HP Expands Its IT Security Arsenal

Mike Vizard
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Top Barriers to Effective Vulnerability Risk Management

At the RSA 2015 conference today, HP extended the reach and scope of its IT security offerings to include access to a free portal through which users can check the security reputation of mobile applications and user behavior analytics to make it easier for IT organizations to use the same security framework to identify both internal and external threats.

HP also announced that it has partnered with Adallom to create the HP Cloud Access Security Protection platform, a service through which IT organizations can automatically classify and encrypt data based on its sensitivity and value to the business. HP is also a primary investor in Adallom.

Finally, HP revealed that it is working with AlienVault and CloudStrike to increase the amount of security intelligence data that can be accessed via HP Threat Central and that it has partnered with FireEye to deliver incident response services based on the advanced persistent threat (APT) software that FireEye created to identify new types of malicious malware.

Frank Mong, vice president and general manager of solutions for HP Security, says the biggest challenge that internal IT organizations face when it comes to IT security has been patch management. With the rise of mobile applications, the complexities associated with managing that process have now increased by several orders of magnitude. The HP Fortify on Demand portal is designed to identify what mobile applications running on any mobile computing device might be compromised, which Mong says usually occurs when end users or organizations that manage those applications fail to keep current on the latest versions of those applications.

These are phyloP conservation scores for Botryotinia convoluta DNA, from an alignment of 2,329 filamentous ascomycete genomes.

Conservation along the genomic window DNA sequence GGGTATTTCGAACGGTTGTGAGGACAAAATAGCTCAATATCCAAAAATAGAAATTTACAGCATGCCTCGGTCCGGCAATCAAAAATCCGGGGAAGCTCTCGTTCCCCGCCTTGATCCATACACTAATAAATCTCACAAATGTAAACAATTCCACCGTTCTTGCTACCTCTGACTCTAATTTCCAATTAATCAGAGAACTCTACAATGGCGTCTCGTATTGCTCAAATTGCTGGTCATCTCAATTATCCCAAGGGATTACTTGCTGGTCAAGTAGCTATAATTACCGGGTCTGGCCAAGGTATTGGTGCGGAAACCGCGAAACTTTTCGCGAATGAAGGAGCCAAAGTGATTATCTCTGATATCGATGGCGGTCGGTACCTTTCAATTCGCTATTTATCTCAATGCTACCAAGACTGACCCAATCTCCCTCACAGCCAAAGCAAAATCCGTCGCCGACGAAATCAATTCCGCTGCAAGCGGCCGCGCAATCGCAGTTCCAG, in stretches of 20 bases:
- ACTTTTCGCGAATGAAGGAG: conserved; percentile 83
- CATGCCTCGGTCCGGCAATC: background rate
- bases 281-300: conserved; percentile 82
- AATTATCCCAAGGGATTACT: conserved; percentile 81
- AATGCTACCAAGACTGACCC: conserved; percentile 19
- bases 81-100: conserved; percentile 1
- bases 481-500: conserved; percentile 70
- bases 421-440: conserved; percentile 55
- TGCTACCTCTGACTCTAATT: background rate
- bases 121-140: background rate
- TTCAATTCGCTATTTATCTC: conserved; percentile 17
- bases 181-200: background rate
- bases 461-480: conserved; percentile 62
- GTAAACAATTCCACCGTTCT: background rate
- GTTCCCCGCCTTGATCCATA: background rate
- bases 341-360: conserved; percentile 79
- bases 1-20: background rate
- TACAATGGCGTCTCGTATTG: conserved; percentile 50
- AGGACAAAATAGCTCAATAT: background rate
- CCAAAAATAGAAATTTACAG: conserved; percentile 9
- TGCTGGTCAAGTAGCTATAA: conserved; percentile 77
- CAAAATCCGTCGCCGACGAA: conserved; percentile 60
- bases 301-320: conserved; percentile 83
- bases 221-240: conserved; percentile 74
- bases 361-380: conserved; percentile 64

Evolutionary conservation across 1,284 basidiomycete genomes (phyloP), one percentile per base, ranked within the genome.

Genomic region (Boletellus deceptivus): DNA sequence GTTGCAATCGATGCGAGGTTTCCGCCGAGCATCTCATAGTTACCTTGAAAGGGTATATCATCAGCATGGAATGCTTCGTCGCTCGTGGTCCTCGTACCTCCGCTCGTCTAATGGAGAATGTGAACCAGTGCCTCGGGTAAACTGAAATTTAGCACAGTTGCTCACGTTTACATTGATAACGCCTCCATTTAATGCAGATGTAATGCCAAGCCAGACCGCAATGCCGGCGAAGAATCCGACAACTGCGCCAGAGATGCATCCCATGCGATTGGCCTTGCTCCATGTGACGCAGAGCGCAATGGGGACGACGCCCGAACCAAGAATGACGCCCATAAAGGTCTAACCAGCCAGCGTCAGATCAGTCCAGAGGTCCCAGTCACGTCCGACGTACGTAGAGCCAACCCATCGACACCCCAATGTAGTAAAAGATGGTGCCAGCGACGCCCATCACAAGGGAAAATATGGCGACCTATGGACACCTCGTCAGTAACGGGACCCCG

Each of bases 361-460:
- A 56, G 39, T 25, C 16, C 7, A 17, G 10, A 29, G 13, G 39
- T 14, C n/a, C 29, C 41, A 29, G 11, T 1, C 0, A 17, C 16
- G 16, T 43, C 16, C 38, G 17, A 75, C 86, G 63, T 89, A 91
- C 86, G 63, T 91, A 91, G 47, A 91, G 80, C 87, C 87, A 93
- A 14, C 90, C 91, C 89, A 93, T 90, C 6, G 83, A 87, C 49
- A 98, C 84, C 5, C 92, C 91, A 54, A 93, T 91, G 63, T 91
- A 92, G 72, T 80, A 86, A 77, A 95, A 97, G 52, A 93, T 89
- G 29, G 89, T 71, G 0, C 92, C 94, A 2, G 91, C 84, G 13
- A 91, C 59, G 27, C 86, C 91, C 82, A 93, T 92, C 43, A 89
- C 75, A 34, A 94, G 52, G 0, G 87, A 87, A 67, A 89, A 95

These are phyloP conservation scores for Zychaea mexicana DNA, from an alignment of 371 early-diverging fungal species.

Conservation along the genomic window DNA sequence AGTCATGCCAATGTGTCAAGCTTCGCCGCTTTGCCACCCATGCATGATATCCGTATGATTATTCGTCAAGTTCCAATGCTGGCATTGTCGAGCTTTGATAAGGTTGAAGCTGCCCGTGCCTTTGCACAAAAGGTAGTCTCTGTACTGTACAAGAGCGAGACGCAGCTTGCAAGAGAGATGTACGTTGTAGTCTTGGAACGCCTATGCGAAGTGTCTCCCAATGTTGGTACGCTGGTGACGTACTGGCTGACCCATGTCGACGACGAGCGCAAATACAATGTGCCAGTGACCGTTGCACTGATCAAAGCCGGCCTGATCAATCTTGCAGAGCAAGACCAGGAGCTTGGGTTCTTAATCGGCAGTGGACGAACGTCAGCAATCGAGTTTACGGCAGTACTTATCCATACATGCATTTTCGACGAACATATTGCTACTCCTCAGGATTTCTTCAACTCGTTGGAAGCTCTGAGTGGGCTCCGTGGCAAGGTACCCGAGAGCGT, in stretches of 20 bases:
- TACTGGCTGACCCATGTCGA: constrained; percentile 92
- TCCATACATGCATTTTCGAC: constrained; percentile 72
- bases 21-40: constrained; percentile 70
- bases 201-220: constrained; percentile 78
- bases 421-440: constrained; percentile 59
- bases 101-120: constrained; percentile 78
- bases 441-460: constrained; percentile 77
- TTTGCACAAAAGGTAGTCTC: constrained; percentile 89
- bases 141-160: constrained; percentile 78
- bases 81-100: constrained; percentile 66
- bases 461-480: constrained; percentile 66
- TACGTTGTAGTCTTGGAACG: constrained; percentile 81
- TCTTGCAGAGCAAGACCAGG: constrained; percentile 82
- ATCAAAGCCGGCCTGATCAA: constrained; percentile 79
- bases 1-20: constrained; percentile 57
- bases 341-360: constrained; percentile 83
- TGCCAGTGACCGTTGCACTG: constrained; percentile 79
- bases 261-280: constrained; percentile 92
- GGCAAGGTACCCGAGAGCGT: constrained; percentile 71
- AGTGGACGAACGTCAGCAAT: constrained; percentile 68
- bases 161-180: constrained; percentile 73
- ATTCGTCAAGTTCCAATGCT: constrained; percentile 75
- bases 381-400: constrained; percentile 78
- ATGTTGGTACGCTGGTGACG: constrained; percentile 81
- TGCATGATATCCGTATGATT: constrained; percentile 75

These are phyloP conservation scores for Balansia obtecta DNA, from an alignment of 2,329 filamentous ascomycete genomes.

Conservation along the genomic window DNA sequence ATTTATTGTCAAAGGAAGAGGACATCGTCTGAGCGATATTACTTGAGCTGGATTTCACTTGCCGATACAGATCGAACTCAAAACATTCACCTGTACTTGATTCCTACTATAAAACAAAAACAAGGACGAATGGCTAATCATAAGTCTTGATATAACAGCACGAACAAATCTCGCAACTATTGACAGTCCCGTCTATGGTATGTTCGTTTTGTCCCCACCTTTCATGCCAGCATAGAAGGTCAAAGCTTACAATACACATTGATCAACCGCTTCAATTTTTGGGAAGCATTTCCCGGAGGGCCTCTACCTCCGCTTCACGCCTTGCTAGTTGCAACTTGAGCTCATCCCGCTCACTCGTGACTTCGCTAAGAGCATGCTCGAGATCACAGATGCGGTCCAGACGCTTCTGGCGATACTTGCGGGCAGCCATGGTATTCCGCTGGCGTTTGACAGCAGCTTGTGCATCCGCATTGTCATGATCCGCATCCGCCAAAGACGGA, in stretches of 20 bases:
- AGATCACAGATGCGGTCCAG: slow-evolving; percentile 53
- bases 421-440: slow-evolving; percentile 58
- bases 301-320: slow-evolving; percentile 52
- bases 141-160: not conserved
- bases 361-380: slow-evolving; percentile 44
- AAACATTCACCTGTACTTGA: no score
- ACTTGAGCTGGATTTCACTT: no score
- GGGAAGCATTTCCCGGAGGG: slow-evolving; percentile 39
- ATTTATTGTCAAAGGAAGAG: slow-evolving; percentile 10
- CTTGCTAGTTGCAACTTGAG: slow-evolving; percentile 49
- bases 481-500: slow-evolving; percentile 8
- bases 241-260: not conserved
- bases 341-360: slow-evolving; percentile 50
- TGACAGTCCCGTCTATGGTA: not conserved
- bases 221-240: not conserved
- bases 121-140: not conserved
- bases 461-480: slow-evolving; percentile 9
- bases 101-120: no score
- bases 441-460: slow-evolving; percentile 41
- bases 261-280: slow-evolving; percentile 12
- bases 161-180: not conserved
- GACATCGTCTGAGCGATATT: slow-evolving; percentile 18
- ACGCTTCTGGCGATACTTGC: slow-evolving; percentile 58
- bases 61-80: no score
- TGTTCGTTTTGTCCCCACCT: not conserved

HP dashboard

The HP Fortify on Demand Portal, says Mong, not only identifies those applications but also alerts IT organizations about which one of those applications might be communicating with external sources that it normally would not communicate with. That is critical because communication with an unknown external server is usually a primary indication that a mobile application has been compromised, says Mong.

In addition to focusing on mobile applications, HP is taking advantage of analytics software developed by Securonix to identify anomalies in end-user behavior that might be indicative of illicit activity inside the organization. Mong says the Securonix software mines data collected in the HP Fortify security information event management (SIEM) platform to turn all the security data collected by that platform into actionable security intelligence.

Collectively, HP appears to be aggressively leveraging partnerships to extend the breadth of its security services at a time when threats are not only appearing in greater number, but the attacks being launched are becoming increasingly more sophisticated. The degree to which any IT organization is prepared to deal with those threats varies widely, so reliance on outside assistance is becoming the new IT security norm. After all, no matter how many IT security resources an organization might have at its disposal, these days the perpetrators of digital crimes always seem to have more.




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